Hypovitaminosis D has been linked with poor cognitive function, particularly in older adults, but studies lack a lifespan approach; hence, the effects of reverse causality remain unknown. In the present study, we aimed to assess the relationship between 25-hydroxyvitamin D (25(OH)D) concentrations and subsequent cognitive performance in mid-adulthood and the influence of earlier life factors, including childhood cognitive ability, on this association. Information for the present study was obtained from the members of the 1958 British birth cohort (n 6496). Serum 25(OH)D concentration, indicating vitamin D status, was measured at age 45 years. Verbal memory (immediate and delayed word recall), verbal fluency (animal naming) and speed of processing were tested at age 50 years. Information on childhood cognitive ability, educational attainment, vitamin D-related behaviours and other covariates was collected prospectively from participants throughout their life. Childhood cognitive ability and educational attainment by age 42 years were strongly correlated with cognitive performance at age 50 years and with several vitamin D-related behaviours in mid-adulthood, but not with 25(OH)D concentrations at age 45 years. Participants with both low ( < 25 nmol/l) and high ( ≥ 75 nmol/l) 25(OH)D concentrations at age 45 years performed significantly worse on immediate word recall. The associations attenuated after adjustment for childhood cognitive ability, education, and socio-economic position; however, for the immediate word recall test, there was a non-linear association with 25(OH)D after further adjustment for obesity, menopausal status, smoking, alcohol consumption, physical activity and depressive symptoms at age 45 years (P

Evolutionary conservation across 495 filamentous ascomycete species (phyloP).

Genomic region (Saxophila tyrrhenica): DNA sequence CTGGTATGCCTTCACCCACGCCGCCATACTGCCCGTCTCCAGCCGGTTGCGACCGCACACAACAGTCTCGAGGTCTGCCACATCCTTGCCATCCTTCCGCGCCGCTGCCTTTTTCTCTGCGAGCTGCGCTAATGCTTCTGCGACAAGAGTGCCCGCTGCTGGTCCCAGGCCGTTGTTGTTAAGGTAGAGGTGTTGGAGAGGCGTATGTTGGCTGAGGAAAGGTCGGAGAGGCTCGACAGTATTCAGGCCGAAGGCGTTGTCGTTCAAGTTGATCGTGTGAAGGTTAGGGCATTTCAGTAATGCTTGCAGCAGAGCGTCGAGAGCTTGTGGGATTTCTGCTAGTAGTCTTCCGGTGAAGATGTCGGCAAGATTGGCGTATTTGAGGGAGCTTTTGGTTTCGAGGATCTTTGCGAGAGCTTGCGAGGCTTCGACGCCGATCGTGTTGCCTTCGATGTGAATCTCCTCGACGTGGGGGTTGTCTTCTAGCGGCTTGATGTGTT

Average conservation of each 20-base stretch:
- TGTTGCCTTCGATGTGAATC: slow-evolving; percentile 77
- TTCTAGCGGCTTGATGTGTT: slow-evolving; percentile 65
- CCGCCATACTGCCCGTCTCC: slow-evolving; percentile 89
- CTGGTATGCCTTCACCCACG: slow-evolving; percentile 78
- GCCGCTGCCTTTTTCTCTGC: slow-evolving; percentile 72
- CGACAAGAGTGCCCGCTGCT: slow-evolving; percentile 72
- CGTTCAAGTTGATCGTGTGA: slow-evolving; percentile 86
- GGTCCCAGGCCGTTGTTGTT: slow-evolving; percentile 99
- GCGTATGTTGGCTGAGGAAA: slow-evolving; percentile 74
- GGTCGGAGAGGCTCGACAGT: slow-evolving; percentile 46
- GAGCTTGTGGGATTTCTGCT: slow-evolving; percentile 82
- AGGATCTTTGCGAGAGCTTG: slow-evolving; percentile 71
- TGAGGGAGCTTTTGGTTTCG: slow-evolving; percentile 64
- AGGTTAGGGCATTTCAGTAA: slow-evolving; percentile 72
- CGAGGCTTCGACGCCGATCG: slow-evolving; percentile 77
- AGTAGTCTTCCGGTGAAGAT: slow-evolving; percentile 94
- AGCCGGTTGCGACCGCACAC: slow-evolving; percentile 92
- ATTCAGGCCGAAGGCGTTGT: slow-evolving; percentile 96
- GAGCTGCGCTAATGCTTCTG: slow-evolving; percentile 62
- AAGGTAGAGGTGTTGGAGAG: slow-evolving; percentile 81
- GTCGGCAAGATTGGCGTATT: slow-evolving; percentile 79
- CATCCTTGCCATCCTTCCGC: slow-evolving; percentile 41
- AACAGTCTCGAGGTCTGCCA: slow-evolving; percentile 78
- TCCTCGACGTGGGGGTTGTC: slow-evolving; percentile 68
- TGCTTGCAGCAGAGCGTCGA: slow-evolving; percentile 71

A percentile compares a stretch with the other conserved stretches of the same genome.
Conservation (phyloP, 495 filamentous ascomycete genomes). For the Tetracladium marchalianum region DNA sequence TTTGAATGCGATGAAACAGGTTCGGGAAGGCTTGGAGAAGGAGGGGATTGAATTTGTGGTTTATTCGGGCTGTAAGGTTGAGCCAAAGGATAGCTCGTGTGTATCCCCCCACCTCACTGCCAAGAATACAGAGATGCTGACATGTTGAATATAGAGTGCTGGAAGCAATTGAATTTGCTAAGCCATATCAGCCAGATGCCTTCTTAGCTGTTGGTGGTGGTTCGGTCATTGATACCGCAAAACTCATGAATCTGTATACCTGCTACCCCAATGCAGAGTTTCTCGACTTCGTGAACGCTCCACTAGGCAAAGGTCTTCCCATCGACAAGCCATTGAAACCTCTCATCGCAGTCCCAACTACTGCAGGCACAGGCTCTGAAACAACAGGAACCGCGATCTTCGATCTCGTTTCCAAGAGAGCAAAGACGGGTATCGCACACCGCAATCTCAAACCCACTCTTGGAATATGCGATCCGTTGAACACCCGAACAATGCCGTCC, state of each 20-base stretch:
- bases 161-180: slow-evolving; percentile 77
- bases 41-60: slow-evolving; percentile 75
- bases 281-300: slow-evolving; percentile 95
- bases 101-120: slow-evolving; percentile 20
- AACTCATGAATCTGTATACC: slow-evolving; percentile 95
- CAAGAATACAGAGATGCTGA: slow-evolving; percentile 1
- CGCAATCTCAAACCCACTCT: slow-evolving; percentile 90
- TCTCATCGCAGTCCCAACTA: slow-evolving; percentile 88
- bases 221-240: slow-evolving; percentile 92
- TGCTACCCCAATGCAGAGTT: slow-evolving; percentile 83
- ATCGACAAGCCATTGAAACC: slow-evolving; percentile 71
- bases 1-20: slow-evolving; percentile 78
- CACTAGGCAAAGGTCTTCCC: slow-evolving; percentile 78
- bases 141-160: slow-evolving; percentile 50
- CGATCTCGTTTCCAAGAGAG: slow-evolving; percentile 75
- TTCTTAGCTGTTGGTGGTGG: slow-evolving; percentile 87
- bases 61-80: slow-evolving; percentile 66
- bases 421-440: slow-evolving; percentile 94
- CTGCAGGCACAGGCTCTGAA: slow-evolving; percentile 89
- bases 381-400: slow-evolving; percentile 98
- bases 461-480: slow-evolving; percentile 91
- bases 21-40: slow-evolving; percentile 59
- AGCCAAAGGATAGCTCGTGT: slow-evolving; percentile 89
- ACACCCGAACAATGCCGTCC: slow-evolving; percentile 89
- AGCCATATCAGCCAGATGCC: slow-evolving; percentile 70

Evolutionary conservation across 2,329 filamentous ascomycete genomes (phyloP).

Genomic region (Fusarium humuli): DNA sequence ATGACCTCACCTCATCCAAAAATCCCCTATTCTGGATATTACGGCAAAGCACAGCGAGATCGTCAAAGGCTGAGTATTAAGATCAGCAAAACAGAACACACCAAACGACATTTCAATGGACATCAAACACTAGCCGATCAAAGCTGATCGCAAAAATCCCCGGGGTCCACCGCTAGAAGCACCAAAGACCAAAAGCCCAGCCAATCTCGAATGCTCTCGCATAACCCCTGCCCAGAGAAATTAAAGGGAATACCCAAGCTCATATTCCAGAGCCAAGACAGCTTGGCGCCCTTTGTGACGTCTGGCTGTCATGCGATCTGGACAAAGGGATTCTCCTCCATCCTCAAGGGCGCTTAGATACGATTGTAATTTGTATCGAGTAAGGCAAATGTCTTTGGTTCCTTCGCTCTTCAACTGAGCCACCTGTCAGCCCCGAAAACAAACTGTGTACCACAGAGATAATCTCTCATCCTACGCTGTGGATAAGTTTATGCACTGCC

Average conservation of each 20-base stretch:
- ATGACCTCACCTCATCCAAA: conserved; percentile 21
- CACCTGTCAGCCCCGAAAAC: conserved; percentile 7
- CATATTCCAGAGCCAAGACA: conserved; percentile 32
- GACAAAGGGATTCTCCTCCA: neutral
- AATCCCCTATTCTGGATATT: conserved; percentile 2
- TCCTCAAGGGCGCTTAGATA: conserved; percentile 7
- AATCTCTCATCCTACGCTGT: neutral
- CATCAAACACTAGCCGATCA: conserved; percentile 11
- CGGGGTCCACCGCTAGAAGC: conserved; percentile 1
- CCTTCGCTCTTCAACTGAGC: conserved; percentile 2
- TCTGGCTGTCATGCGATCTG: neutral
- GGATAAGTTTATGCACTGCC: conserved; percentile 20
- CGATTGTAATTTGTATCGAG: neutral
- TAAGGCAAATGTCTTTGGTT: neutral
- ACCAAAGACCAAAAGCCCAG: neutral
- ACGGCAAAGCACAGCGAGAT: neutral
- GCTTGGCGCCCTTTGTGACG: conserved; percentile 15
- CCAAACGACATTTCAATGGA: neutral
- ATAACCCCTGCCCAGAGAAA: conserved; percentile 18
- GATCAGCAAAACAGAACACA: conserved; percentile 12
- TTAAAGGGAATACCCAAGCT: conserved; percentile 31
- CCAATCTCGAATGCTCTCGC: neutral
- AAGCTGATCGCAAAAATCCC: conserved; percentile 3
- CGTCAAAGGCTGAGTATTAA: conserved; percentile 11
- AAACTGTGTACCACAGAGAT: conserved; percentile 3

curvature= 0·01). The present study demonstrated that 25(OH)D concentrations were non-linearly associated with immediate word recall in mid-life. A clarification of the level of 25(OH)D concentrations that is most beneficial for predicting better cognitive performance in mid-life is required.